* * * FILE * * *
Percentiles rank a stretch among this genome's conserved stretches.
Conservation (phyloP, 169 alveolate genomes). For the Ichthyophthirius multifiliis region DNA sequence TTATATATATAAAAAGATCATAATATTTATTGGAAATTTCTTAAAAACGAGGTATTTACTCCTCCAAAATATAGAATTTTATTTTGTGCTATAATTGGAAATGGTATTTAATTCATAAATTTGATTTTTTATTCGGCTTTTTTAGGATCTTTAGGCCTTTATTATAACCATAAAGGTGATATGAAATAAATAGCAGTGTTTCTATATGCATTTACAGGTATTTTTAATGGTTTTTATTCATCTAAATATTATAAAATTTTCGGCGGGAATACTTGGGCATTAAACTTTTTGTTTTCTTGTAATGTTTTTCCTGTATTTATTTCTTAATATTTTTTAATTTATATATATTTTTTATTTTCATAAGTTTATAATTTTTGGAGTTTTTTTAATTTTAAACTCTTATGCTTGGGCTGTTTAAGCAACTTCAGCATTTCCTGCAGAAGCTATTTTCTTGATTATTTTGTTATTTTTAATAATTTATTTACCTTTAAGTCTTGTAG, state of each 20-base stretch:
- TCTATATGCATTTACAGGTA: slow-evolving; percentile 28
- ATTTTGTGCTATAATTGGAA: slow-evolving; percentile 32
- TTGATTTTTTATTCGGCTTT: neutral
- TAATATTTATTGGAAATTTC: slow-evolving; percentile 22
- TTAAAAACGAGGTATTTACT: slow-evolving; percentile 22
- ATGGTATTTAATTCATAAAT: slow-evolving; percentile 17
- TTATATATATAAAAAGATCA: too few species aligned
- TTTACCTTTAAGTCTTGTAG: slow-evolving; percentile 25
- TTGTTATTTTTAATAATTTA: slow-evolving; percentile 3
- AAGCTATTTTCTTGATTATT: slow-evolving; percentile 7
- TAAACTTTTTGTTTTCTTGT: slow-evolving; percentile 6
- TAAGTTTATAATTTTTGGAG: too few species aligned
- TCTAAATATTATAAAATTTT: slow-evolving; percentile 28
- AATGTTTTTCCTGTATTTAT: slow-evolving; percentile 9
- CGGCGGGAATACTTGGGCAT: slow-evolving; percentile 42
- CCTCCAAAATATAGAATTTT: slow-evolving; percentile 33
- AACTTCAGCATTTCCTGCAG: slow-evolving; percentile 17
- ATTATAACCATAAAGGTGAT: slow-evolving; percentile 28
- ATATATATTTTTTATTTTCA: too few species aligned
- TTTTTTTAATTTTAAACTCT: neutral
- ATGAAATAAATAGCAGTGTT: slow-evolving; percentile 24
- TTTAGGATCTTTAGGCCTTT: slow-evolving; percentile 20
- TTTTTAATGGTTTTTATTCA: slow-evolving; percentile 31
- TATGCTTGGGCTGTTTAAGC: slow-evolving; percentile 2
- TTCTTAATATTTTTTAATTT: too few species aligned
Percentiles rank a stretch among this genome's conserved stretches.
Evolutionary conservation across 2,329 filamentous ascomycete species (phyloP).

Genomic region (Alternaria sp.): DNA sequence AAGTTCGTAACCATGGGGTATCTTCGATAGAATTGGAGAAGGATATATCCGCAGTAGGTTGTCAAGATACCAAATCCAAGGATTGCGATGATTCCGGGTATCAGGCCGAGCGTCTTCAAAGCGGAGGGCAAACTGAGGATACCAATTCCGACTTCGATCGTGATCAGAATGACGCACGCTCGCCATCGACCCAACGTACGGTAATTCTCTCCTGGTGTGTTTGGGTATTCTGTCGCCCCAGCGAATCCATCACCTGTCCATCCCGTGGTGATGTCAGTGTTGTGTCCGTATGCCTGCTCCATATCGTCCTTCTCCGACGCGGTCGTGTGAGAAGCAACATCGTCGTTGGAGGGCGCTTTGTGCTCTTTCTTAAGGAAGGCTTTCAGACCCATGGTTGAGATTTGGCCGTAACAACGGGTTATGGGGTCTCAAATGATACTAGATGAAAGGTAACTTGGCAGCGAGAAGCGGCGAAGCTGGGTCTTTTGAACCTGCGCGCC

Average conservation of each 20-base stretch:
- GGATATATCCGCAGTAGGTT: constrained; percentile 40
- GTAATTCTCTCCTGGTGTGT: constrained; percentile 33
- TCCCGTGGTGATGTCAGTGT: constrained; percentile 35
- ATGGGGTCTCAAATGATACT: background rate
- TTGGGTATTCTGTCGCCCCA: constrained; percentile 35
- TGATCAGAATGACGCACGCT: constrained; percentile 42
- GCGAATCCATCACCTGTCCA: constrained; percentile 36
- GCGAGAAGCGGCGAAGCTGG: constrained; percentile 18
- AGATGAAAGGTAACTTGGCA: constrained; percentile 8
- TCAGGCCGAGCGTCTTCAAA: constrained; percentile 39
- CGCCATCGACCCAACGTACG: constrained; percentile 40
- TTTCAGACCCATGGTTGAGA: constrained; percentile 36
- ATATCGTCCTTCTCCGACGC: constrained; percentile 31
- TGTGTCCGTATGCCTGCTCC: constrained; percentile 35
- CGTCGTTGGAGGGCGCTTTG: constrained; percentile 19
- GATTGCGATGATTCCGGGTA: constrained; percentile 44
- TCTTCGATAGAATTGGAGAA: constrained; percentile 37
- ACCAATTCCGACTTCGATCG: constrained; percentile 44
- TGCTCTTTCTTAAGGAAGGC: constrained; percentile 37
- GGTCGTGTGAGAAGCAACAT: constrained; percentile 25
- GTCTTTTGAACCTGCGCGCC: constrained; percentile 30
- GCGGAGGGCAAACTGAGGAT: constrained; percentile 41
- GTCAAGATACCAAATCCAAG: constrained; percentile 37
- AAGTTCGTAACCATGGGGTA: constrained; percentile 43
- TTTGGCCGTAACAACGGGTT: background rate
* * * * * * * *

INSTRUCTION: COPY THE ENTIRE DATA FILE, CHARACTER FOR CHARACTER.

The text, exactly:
Percentiles rank a stretch among this genome's conserved stretches.
Conservation (phyloP, 169 alveolate genomes). For the Ichthyophthirius multifiliis region DNA sequence TTATATATATAAAAAGATCATAATATTTATTGGAAATTTCTTAAAAACGAGGTATTTACTCCTCCAAAATATAGAATTTTATTTTGTGCTATAATTGGAAATGGTATTTAATTCATAAATTTGATTTTTTATTCGGCTTTTTTAGGATCTTTAGGCCTTTATTATAACCATAAAGGTGATATGAAATAAATAGCAGTGTTTCTATATGCATTTACAGGTATTTTTAATGGTTTTTATTCATCTAAATATTATAAAATTTTCGGCGGGAATACTTGGGCATTAAACTTTTTGTTTTCTTGTAATGTTTTTCCTGTATTTATTTCTTAATATTTTTTAATTTATATATATTTTTTATTTTCATAAGTTTATAATTTTTGGAGTTTTTTTAATTTTAAACTCTTATGCTTGGGCTGTTTAAGCAACTTCAGCATTTCCTGCAGAAGCTATTTTCTTGATTATTTTGTTATTTTTAATAATTTATTTACCTTTAAGTCTTGTAG, state of each 20-base stretch:
- TCTATATGCATTTACAGGTA: slow-evolving; percentile 28
- ATTTTGTGCTATAATTGGAA: slow-evolving; percentile 32
- TTGATTTTTTATTCGGCTTT: neutral
- TAATATTTATTGGAAATTTC: slow-evolving; percentile 22
- TTAAAAACGAGGTATTTACT: slow-evolving; percentile 22
- ATGGTATTTAATTCATAAAT: slow-evolving; percentile 17
- TTATATATATAAAAAGATCA: too few species aligned
- TTTACCTTTAAGTCTTGTAG: slow-evolving; percentile 25
- TTGTTATTTTTAATAATTTA: slow-evolving; percentile 3
- AAGCTATTTTCTTGATTATT: slow-evolving; percentile 7
- TAAACTTTTTGTTTTCTTGT: slow-evolving; percentile 6
- TAAGTTTATAATTTTTGGAG: too few species aligned
- TCTAAATATTATAAAATTTT: slow-evolving; percentile 28
- AATGTTTTTCCTGTATTTAT: slow-evolving; percentile 9
- CGGCGGGAATACTTGGGCAT: slow-evolving; percentile 42
- CCTCCAAAATATAGAATTTT: slow-evolving; percentile 33
- AACTTCAGCATTTCCTGCAG: slow-evolving; percentile 17
- ATTATAACCATAAAGGTGAT: slow-evolving; percentile 28
- ATATATATTTTTTATTTTCA: too few species aligned
- TTTTTTTAATTTTAAACTCT: neutral
- ATGAAATAAATAGCAGTGTT: slow-evolving; percentile 24
- TTTAGGATCTTTAGGCCTTT: slow-evolving; percentile 20
- TTTTTAATGGTTTTTATTCA: slow-evolving; percentile 31
- TATGCTTGGGCTGTTTAAGC: slow-evolving; percentile 2
- TTCTTAATATTTTTTAATTT: too few species aligned
Percentiles rank a stretch among this genome's conserved stretches.
Evolutionary conservation across 2,329 filamentous ascomycete species (phyloP).

Genomic region (Alternaria sp.): DNA sequence AAGTTCGTAACCATGGGGTATCTTCGATAGAATTGGAGAAGGATATATCCGCAGTAGGTTGTCAAGATACCAAATCCAAGGATTGCGATGATTCCGGGTATCAGGCCGAGCGTCTTCAAAGCGGAGGGCAAACTGAGGATACCAATTCCGACTTCGATCGTGATCAGAATGACGCACGCTCGCCATCGACCCAACGTACGGTAATTCTCTCCTGGTGTGTTTGGGTATTCTGTCGCCCCAGCGAATCCATCACCTGTCCATCCCGTGGTGATGTCAGTGTTGTGTCCGTATGCCTGCTCCATATCGTCCTTCTCCGACGCGGTCGTGTGAGAAGCAACATCGTCGTTGGAGGGCGCTTTGTGCTCTTTCTTAAGGAAGGCTTTCAGACCCATGGTTGAGATTTGGCCGTAACAACGGGTTATGGGGTCTCAAATGATACTAGATGAAAGGTAACTTGGCAGCGAGAAGCGGCGAAGCTGGGTCTTTTGAACCTGCGCGCC

Average conservation of each 20-base stretch:
- GGATATATCCGCAGTAGGTT: constrained; percentile 40
- GTAATTCTCTCCTGGTGTGT: constrained; percentile 33
- TCCCGTGGTGATGTCAGTGT: constrained; percentile 35
- ATGGGGTCTCAAATGATACT: background rate
- TTGGGTATTCTGTCGCCCCA: constrained; percentile 35
- TGATCAGAATGACGCACGCT: constrained; percentile 42
- GCGAATCCATCACCTGTCCA: constrained; percentile 36
- GCGAGAAGCGGCGAAGCTGG: constrained; percentile 18
- AGATGAAAGGTAACTTGGCA: constrained; percentile 8
- TCAGGCCGAGCGTCTTCAAA: constrained; percentile 39
- CGCCATCGACCCAACGTACG: constrained; percentile 40
- TTTCAGACCCATGGTTGAGA: constrained; percentile 36
- ATATCGTCCTTCTCCGACGC: constrained; percentile 31
- TGTGTCCGTATGCCTGCTCC: constrained; percentile 35
- CGTCGTTGGAGGGCGCTTTG: constrained; percentile 19
- GATTGCGATGATTCCGGGTA: constrained; percentile 44
- TCTTCGATAGAATTGGAGAA: constrained; percentile 37
- ACCAATTCCGACTTCGATCG: constrained; percentile 44
- TGCTCTTTCTTAAGGAAGGC: constrained; percentile 37
- GGTCGTGTGAGAAGCAACAT: constrained; percentile 25
- GTCTTTTGAACCTGCGCGCC: constrained; percentile 30
- GCGGAGGGCAAACTGAGGAT: constrained; percentile 41
- GTCAAGATACCAAATCCAAG: constrained; percentile 37
- AAGTTCGTAACCATGGGGTA: constrained; percentile 43
- TTTGGCCGTAACAACGGGTT: background rate